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Midterm

Anthro 101 Midterm 2 Exam Review


Department
Anthropology
Course Code
ANTH100
Professor
Nancy Barrickman
Study Guide
Midterm

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Anthro 101 Midterm 2 Exam Review
Chapter 8 - Understanding the past Archaeological and Paleoanthropological
Methods
Lecture 13
Archaelogical Methods Part 1
Paleoanthropology- is the overall study of fossil remains
Archeology- bones not fossils
Finding Sites
Likely locations or salvage
Surface such as survey or aerial views
Subsurface- Test pits/ auger
Radar/ remote sensing
Likely sites
Close to water
Salvaging very different form research
Interested in great lake regions
Site formation Processes
Environmental
Water, Carnivores, Preservations bias
Water can affect archeological site because it can move things around
Preservation Bias- something’s changes and others don’t
Cultural Activity pattern of habitations, are particular have to be closer to
water
Taphonomy- study of process of transformation from the biosphere to the
lithosphere
Usually focus on animal and human remains but can do this for everything
How do you study for this? Look for decay
Site must be worked out in order to understand its depositional history
Excavation
Destructive sample, recovery and preservation
Dig away layers of dirt
Destructive process, Usually only want to sample a site
Want to get every bit of material
Context is everything!
Got to know where it came form and all the information surrounding it
Got to know the geological to determine the history

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Fossilization
Process in which the organic elements of bone are mineralized
Fossils are produced by fossilization
Turning bones into rocks
How to become a fossil
First you die, then you decay and get trampled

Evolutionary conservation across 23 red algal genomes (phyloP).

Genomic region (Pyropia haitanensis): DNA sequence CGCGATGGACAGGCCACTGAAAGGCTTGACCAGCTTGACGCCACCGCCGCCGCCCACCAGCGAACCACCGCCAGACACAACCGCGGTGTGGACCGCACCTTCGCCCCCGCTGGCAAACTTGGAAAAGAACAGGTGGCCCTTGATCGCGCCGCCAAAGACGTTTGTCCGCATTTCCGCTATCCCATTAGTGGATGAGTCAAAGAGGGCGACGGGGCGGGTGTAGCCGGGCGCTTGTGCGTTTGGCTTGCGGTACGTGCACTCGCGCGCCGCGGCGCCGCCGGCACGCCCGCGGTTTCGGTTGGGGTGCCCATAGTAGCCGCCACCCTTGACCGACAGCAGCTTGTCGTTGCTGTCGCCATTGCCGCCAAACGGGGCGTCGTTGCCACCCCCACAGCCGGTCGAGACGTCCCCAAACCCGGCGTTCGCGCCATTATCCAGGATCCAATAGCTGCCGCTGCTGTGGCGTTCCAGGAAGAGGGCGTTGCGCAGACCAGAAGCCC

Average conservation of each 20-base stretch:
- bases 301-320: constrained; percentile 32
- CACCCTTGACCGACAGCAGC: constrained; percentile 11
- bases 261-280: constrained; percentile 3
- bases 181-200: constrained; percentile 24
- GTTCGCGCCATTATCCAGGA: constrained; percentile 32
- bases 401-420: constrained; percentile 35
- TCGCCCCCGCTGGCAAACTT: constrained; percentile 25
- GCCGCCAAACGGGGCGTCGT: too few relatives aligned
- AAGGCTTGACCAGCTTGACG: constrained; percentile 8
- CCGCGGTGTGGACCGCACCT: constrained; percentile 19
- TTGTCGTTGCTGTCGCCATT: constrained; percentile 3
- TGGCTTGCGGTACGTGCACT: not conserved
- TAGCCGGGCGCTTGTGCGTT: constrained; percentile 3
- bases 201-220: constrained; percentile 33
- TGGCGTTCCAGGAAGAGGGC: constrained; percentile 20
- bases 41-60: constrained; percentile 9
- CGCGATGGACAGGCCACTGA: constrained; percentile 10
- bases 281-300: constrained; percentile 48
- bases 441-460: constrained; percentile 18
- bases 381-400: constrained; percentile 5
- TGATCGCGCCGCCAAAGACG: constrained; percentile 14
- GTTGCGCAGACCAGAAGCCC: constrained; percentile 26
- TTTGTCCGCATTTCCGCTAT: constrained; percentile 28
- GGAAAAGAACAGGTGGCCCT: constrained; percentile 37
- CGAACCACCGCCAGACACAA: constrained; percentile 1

Got to be buried in order to be a fossil by either water, wind, are elements
that bury you
Going to find artifacts
Rocks are the first good cutting tool that we had
Eco facts- tell us how the environment was like, was it hot. Cold etc.
Phytoliths- tiny pieces of rock
Pollen- told us what type of food humans started planting
Why does a plant want a tiny rock?
Structure make it less clumsy
Features- are stuff that you can move, are big things
What happens after when the data is collected?
Trying to see patterns and analyzing the material
Experimental Archaeology- attempt to replicate behavior, and to study material
results
There are many questions in how things were done in the past
Ethnoarchaelogy- it’s when you study living groups
Observe their acts and how they get their food
Archaeology
- slow, meticulous, methodical work
- started about 200 years ago
- very few sites on this planet represent a perfect snapshot of that time
Paleotological/paleoanthropology
Fossils
Limited material culture (?)
Archaeology
Material culture
Bioarchaeology (bones not fossils!)
Finding Sites
- look for likely locations; something not suburban, near water, where people most
likely to live
- you are salvaging/cultural resource management: if modernizing, archaeologists
are brought in to salvage
Surface

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Surveys
Aerial views
Subsurface
Test pits/auger
Radar/remote sensing
Excavation
Destructive
Sample
Recovery
- takes very long (ex. siftng)
Preservation
Site Formation Processes
Environmental
Water
- can percolate through sediments and move things around
Carnivores
- also can disrupt preservations
Preservation bias
Soil conditions
Humidity
Cultural
Patterns of habitation across a landscape
- example, being close to water, important?
Trade
- similar/unique things seen elsewhere from certain area = traded
Material distribution across a site e.g. middens (trash dump)
Taphonomy
- study of process of transformation from the biosphere to the lithosphere
- focused on animal and human remains
- living world rock world?
- do experiments to see what is most likely to be preserved
Decomposition?
Trampling?
Burial?
Fossilization?
Context
Provenience
Location of finds
- exact location in which you find everything
Datum
- point from which you measure everything else
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